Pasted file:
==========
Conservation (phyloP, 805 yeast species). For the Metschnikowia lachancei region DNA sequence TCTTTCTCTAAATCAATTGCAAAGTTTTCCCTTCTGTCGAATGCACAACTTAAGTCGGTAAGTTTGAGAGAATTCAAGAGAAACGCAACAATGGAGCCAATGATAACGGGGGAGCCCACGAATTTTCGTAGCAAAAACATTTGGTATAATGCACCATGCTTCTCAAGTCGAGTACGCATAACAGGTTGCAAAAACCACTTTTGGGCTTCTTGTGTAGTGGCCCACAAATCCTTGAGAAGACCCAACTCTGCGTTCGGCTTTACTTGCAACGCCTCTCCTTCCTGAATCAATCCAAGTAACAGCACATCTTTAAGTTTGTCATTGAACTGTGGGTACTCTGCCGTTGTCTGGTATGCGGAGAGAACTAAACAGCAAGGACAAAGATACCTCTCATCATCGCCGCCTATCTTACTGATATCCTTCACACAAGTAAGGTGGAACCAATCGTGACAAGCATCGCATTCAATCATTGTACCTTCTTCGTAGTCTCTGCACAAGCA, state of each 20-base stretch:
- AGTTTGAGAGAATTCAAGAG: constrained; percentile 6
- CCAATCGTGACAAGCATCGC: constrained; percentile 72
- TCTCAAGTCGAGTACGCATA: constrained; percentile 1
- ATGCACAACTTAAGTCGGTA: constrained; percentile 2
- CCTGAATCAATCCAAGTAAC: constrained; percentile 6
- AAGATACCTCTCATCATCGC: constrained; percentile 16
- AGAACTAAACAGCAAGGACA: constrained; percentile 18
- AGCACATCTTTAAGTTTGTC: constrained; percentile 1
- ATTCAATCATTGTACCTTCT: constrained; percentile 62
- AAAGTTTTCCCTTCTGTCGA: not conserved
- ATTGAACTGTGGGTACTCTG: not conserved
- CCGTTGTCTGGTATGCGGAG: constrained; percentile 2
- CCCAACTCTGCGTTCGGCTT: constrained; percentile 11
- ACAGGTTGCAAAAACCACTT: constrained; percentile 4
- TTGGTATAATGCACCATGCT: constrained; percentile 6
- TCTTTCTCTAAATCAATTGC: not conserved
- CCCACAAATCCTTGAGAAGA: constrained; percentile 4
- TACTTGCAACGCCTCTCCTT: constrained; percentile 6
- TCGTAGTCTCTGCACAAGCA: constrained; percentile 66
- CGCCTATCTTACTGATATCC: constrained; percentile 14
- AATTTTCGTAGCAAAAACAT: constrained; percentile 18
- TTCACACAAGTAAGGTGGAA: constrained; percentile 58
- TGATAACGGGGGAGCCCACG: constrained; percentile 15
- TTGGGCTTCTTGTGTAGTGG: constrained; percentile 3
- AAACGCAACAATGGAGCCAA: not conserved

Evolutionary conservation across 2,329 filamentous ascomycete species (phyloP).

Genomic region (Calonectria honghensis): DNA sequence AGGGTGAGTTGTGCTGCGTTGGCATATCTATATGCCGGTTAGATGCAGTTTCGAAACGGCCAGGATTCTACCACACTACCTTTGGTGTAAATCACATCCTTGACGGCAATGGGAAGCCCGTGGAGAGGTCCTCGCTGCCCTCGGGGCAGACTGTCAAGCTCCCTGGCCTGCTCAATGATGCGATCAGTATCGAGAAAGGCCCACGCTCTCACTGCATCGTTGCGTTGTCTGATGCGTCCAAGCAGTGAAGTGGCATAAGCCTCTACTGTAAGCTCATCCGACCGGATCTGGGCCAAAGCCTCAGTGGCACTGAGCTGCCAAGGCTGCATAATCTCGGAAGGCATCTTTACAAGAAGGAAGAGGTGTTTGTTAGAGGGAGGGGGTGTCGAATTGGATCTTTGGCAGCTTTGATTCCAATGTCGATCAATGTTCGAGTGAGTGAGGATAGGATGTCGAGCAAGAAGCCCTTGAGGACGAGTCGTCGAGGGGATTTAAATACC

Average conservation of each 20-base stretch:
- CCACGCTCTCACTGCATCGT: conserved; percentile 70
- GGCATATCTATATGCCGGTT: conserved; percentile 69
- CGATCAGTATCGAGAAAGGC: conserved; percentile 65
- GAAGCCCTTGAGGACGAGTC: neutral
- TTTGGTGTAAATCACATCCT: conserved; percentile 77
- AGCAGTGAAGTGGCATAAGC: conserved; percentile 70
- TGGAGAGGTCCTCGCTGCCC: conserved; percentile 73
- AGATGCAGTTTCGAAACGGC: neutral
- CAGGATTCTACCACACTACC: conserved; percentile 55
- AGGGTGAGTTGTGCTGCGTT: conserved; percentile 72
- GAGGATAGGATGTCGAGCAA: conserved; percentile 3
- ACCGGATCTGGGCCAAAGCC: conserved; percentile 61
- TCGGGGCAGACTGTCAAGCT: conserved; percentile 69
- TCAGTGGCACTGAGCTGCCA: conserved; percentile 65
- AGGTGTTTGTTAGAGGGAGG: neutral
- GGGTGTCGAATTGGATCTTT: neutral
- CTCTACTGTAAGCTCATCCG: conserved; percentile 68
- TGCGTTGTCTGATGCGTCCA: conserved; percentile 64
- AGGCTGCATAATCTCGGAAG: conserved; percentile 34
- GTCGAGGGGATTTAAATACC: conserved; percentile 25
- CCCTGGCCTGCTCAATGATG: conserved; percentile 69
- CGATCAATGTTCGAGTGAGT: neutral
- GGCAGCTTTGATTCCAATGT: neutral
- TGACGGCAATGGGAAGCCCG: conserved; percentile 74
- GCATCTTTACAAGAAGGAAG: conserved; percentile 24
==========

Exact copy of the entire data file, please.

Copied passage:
Conservation (phyloP, 805 yeast species). For the Metschnikowia lachancei region DNA sequence TCTTTCTCTAAATCAATTGCAAAGTTTTCCCTTCTGTCGAATGCACAACTTAAGTCGGTAAGTTTGAGAGAATTCAAGAGAAACGCAACAATGGAGCCAATGATAACGGGGGAGCCCACGAATTTTCGTAGCAAAAACATTTGGTATAATGCACCATGCTTCTCAAGTCGAGTACGCATAACAGGTTGCAAAAACCACTTTTGGGCTTCTTGTGTAGTGGCCCACAAATCCTTGAGAAGACCCAACTCTGCGTTCGGCTTTACTTGCAACGCCTCTCCTTCCTGAATCAATCCAAGTAACAGCACATCTTTAAGTTTGTCATTGAACTGTGGGTACTCTGCCGTTGTCTGGTATGCGGAGAGAACTAAACAGCAAGGACAAAGATACCTCTCATCATCGCCGCCTATCTTACTGATATCCTTCACACAAGTAAGGTGGAACCAATCGTGACAAGCATCGCATTCAATCATTGTACCTTCTTCGTAGTCTCTGCACAAGCA, state of each 20-base stretch:
- AGTTTGAGAGAATTCAAGAG: constrained; percentile 6
- CCAATCGTGACAAGCATCGC: constrained; percentile 72
- TCTCAAGTCGAGTACGCATA: constrained; percentile 1
- ATGCACAACTTAAGTCGGTA: constrained; percentile 2
- CCTGAATCAATCCAAGTAAC: constrained; percentile 6
- AAGATACCTCTCATCATCGC: constrained; percentile 16
- AGAACTAAACAGCAAGGACA: constrained; percentile 18
- AGCACATCTTTAAGTTTGTC: constrained; percentile 1
- ATTCAATCATTGTACCTTCT: constrained; percentile 62
- AAAGTTTTCCCTTCTGTCGA: not conserved
- ATTGAACTGTGGGTACTCTG: not conserved
- CCGTTGTCTGGTATGCGGAG: constrained; percentile 2
- CCCAACTCTGCGTTCGGCTT: constrained; percentile 11
- ACAGGTTGCAAAAACCACTT: constrained; percentile 4
- TTGGTATAATGCACCATGCT: constrained; percentile 6
- TCTTTCTCTAAATCAATTGC: not conserved
- CCCACAAATCCTTGAGAAGA: constrained; percentile 4
- TACTTGCAACGCCTCTCCTT: constrained; percentile 6
- TCGTAGTCTCTGCACAAGCA: constrained; percentile 66
- CGCCTATCTTACTGATATCC: constrained; percentile 14
- AATTTTCGTAGCAAAAACAT: constrained; percentile 18
- TTCACACAAGTAAGGTGGAA: constrained; percentile 58
- TGATAACGGGGGAGCCCACG: constrained; percentile 15
- TTGGGCTTCTTGTGTAGTGG: constrained; percentile 3
- AAACGCAACAATGGAGCCAA: not conserved

Evolutionary conservation across 2,329 filamentous ascomycete species (phyloP).

Genomic region (Calonectria honghensis): DNA sequence AGGGTGAGTTGTGCTGCGTTGGCATATCTATATGCCGGTTAGATGCAGTTTCGAAACGGCCAGGATTCTACCACACTACCTTTGGTGTAAATCACATCCTTGACGGCAATGGGAAGCCCGTGGAGAGGTCCTCGCTGCCCTCGGGGCAGACTGTCAAGCTCCCTGGCCTGCTCAATGATGCGATCAGTATCGAGAAAGGCCCACGCTCTCACTGCATCGTTGCGTTGTCTGATGCGTCCAAGCAGTGAAGTGGCATAAGCCTCTACTGTAAGCTCATCCGACCGGATCTGGGCCAAAGCCTCAGTGGCACTGAGCTGCCAAGGCTGCATAATCTCGGAAGGCATCTTTACAAGAAGGAAGAGGTGTTTGTTAGAGGGAGGGGGTGTCGAATTGGATCTTTGGCAGCTTTGATTCCAATGTCGATCAATGTTCGAGTGAGTGAGGATAGGATGTCGAGCAAGAAGCCCTTGAGGACGAGTCGTCGAGGGGATTTAAATACC

Average conservation of each 20-base stretch:
- CCACGCTCTCACTGCATCGT: conserved; percentile 70
- GGCATATCTATATGCCGGTT: conserved; percentile 69
- CGATCAGTATCGAGAAAGGC: conserved; percentile 65
- GAAGCCCTTGAGGACGAGTC: neutral
- TTTGGTGTAAATCACATCCT: conserved; percentile 77
- AGCAGTGAAGTGGCATAAGC: conserved; percentile 70
- TGGAGAGGTCCTCGCTGCCC: conserved; percentile 73
- AGATGCAGTTTCGAAACGGC: neutral
- CAGGATTCTACCACACTACC: conserved; percentile 55
- AGGGTGAGTTGTGCTGCGTT: conserved; percentile 72
- GAGGATAGGATGTCGAGCAA: conserved; percentile 3
- ACCGGATCTGGGCCAAAGCC: conserved; percentile 61
- TCGGGGCAGACTGTCAAGCT: conserved; percentile 69
- TCAGTGGCACTGAGCTGCCA: conserved; percentile 65
- AGGTGTTTGTTAGAGGGAGG: neutral
- GGGTGTCGAATTGGATCTTT: neutral
- CTCTACTGTAAGCTCATCCG: conserved; percentile 68
- TGCGTTGTCTGATGCGTCCA: conserved; percentile 64
- AGGCTGCATAATCTCGGAAG: conserved; percentile 34
- GTCGAGGGGATTTAAATACC: conserved; percentile 25
- CCCTGGCCTGCTCAATGATG: conserved; percentile 69
- CGATCAATGTTCGAGTGAGT: neutral
- GGCAGCTTTGATTCCAATGT: neutral
- TGACGGCAATGGGAAGCCCG: conserved; percentile 74
- GCATCTTTACAAGAAGGAAG: conserved; percentile 24